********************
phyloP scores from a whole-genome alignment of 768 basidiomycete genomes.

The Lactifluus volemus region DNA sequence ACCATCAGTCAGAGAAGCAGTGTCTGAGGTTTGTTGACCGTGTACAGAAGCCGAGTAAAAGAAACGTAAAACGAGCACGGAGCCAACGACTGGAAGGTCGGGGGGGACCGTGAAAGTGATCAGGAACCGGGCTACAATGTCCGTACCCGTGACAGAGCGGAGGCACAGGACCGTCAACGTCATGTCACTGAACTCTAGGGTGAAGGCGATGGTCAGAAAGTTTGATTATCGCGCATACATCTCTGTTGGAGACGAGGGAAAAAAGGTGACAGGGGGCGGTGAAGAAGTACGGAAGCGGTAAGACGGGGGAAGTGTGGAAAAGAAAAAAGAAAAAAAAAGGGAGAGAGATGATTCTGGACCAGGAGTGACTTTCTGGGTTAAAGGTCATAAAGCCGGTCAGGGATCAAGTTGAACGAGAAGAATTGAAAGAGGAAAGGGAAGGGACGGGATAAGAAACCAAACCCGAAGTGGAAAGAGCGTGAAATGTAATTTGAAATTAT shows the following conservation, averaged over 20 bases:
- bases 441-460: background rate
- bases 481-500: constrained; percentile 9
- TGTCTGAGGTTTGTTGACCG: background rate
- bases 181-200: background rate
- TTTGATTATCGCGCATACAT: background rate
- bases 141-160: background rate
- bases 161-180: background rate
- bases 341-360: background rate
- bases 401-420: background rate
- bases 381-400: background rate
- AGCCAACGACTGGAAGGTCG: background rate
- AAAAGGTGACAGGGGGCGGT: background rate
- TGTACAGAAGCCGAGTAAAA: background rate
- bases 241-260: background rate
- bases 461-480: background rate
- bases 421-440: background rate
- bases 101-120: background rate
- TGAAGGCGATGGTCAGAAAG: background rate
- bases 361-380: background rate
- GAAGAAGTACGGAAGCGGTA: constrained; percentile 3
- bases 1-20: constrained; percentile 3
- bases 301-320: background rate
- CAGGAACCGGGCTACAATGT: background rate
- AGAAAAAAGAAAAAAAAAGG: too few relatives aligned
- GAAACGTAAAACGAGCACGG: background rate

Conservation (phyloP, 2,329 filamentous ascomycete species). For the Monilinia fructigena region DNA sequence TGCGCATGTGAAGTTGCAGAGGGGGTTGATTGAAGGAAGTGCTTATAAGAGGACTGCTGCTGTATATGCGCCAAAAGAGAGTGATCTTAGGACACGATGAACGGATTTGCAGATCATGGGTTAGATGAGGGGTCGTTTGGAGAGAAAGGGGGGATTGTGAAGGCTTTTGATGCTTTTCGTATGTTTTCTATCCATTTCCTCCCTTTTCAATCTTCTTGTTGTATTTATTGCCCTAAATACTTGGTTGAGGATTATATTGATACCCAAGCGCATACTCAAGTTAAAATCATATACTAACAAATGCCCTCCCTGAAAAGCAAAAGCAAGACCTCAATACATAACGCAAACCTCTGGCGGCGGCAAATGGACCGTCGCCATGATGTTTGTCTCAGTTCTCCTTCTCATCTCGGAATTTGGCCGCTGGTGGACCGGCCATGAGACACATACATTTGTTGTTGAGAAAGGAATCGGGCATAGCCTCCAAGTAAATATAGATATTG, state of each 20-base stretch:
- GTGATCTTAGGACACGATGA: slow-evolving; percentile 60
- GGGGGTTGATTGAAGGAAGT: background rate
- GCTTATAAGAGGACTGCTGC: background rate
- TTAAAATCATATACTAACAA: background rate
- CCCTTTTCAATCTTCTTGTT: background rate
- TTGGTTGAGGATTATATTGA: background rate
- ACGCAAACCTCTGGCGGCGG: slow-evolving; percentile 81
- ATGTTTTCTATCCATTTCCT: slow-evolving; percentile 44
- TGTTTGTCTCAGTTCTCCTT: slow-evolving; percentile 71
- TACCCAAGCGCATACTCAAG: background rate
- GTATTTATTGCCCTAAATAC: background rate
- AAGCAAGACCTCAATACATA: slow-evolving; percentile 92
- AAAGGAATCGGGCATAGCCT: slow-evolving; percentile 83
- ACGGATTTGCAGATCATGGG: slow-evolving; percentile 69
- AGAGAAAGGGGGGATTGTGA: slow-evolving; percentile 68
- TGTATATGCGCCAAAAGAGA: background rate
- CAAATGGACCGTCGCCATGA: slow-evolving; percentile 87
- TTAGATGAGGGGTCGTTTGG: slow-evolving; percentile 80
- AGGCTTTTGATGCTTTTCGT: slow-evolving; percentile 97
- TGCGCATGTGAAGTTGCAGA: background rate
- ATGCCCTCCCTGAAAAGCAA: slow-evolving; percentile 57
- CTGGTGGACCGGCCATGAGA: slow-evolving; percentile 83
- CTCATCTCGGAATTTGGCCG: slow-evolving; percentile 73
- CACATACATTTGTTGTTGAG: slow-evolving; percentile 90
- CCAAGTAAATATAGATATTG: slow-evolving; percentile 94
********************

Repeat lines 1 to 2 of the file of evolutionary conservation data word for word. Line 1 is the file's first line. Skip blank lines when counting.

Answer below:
phyloP scores from a whole-genome alignment of 768 basidiomycete genomes.

The Lactifluus volemus region DNA sequence ACCATCAGTCAGAGAAGCAGTGTCTGAGGTTTGTTGACCGTGTACAGAAGCCGAGTAAAAGAAACGTAAAACGAGCACGGAGCCAACGACTGGAAGGTCGGGGGGGACCGTGAAAGTGATCAGGAACCGGGCTACAATGTCCGTACCCGTGACAGAGCGGAGGCACAGGACCGTCAACGTCATGTCACTGAACTCTAGGGTGAAGGCGATGGTCAGAAAGTTTGATTATCGCGCATACATCTCTGTTGGAGACGAGGGAAAAAAGGTGACAGGGGGCGGTGAAGAAGTACGGAAGCGGTAAGACGGGGGAAGTGTGGAAAAGAAAAAAGAAAAAAAAAGGGAGAGAGATGATTCTGGACCAGGAGTGACTTTCTGGGTTAAAGGTCATAAAGCCGGTCAGGGATCAAGTTGAACGAGAAGAATTGAAAGAGGAAAGGGAAGGGACGGGATAAGAAACCAAACCCGAAGTGGAAAGAGCGTGAAATGTAATTTGAAATTAT shows the following conservation, averaged over 20 bases: